What are 3 Symptoms of ADHD in Children?

By Teach Educator

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Symptoms of ADHD in Children

ADHD (Attention Deficit Hyperactivity Disorder) can manifest differently in children. ADHD symptoms can change as children grow and develop, so they may not always exhibit the same behaviors throughout their lives.

But three common symptoms are:

  1. Inattention: Children with ADHD often struggle to sustain attention on tasks, follow through on instructions, and organize their activities. They may make careless mistakes, have difficulty organizing schoolwork or tasks, and frequently lose items like school supplies or toys.
  2. Hyperactivity: Hyperactivity is another hallmark symptom of ADHD. Children may appear restless, fidgety, and have difficulty sitting still, particularly in situations where it is expected, such as in the classroom or during meals. They may also talk excessively or interrupt others.
  3. Impulsivity: Impulsivity involves acting without thinking. Children with ADHD may blurt out answers before a question is complete, have difficulty taking turns, and struggle to wait their turn in games or other situations. They may also have difficulty controlling their emotional responses and temper.

Can a Child with ADHD be good?

Absolutely, a child with ADHD can be good, just like any other child. It’s essential to understand that ADHD is a neurodevelopmental disorder that affects a child’s ability to focus, control impulses, and manage their behavior, but it doesn’t determine a child’s intrinsic goodness or worth.

Children with ADHD have unique strengths and talents. They can be intelligent, creative, kind, and caring individuals. They may excel in areas that require out-of-the-box thinking, creativity, or high energy, such as the arts, sports, or entrepreneurial pursuits. Many successful and accomplished individuals, including artists, athletes, and entrepreneurs, have ADHD.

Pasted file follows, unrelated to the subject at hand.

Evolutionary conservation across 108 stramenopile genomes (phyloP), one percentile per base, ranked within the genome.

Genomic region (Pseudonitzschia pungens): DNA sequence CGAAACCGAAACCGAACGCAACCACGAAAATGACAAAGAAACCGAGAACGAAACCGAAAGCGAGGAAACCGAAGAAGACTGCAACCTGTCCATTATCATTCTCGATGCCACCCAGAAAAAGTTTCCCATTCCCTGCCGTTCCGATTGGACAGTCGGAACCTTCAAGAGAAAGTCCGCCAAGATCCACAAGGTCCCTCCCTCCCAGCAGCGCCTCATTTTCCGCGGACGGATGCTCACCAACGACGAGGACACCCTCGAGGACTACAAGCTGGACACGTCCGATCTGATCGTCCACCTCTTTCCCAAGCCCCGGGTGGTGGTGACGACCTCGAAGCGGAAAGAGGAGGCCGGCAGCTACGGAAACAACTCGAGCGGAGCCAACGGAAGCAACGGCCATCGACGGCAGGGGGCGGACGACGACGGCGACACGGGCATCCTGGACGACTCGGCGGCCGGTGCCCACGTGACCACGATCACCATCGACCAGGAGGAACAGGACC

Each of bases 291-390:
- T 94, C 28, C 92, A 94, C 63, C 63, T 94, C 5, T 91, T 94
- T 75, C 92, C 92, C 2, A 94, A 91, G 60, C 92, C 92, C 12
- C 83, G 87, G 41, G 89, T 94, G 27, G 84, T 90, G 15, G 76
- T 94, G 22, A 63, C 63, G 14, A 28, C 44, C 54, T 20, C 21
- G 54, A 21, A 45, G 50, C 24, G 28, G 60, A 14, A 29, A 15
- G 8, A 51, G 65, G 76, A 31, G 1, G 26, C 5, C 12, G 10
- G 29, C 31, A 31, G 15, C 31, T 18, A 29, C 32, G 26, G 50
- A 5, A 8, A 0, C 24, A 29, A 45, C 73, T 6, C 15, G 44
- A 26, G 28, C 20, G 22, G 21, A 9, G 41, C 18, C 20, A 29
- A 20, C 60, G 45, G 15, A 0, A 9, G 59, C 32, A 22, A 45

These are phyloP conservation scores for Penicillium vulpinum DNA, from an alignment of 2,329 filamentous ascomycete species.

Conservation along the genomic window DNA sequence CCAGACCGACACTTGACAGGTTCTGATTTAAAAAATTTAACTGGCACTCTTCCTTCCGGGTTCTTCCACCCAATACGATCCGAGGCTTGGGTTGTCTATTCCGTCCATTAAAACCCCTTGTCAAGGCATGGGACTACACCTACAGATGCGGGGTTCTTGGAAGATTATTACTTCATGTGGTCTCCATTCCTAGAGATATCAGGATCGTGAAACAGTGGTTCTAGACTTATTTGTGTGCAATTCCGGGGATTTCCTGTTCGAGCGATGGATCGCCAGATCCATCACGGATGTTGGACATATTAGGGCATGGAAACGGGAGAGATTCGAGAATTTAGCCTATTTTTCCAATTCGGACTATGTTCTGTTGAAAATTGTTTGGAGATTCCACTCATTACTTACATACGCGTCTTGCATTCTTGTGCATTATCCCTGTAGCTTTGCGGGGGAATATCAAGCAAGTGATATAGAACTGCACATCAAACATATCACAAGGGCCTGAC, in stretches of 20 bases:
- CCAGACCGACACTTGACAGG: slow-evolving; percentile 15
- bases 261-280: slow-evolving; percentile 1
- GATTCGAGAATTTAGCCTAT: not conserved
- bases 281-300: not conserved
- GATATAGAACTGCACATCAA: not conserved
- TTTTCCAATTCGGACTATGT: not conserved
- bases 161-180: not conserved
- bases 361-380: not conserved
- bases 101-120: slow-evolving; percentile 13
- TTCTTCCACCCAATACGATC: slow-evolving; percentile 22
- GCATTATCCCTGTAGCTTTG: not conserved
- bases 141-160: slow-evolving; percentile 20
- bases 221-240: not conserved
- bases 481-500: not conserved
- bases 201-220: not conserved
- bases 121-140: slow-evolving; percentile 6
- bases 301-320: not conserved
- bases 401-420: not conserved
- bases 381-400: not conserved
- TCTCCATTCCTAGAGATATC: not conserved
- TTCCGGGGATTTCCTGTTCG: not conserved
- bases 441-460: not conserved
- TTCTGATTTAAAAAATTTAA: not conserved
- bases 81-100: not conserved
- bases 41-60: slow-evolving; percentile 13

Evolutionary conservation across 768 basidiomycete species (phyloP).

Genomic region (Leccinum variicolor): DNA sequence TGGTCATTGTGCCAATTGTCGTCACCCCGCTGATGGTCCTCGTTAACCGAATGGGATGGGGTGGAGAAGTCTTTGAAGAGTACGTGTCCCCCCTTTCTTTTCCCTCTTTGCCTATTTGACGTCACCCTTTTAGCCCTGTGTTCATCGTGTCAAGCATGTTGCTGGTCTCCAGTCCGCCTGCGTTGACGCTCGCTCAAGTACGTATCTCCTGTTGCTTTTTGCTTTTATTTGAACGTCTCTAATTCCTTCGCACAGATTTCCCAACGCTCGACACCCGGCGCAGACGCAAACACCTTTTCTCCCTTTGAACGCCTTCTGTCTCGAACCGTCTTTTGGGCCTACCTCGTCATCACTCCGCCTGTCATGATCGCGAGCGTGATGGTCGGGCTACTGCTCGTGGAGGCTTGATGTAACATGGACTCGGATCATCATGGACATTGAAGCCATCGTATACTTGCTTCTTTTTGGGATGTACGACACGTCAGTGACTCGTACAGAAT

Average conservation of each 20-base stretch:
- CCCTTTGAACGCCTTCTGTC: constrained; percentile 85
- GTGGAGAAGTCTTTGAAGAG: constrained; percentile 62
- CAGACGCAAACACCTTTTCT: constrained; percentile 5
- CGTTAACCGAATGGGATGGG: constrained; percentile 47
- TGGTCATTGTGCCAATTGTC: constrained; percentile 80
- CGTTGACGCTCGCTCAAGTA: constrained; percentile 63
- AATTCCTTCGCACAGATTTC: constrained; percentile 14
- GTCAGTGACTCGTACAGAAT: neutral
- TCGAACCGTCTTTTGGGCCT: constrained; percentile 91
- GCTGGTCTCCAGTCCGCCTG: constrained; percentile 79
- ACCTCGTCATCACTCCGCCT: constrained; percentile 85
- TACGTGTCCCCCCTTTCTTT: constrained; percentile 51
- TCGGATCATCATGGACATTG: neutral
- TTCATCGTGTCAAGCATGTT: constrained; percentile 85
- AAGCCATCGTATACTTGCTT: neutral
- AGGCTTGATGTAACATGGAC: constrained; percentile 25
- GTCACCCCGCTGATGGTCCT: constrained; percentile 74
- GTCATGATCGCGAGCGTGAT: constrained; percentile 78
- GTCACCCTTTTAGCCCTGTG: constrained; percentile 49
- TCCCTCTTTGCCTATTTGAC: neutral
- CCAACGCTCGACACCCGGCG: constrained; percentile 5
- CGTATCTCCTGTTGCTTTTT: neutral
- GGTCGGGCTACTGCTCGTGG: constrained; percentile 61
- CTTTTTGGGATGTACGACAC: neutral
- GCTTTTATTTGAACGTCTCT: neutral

It’s important to provide children with ADHD with the support, understanding, and tools they need to thrive. With appropriate treatment, strategies, and a supportive environment, children with ADHD can learn to manage their symptoms effectively, build on their strengths, and achieve success in various aspects of life.


It’s important to note that these symptoms can vary in severity and may overlap with other conditions, so a thorough evaluation by a healthcare professional is necessary for an accurate diagnosis and appropriate treatment. Additionally, ADHD symptoms can change as children grow and develop, so they may not always exhibit the same behaviors throughout their lives.

Positive reinforcement, clear expectations, patience, and consistent guidance can help children with ADHD develop their potential and grow into confident and capable individuals. Remember that being “good” or successful is not determined solely by the presence or absence of ADHD; it’s about nurturing a child’s unique abilities and qualities while addressing the challenges associated with the condition.

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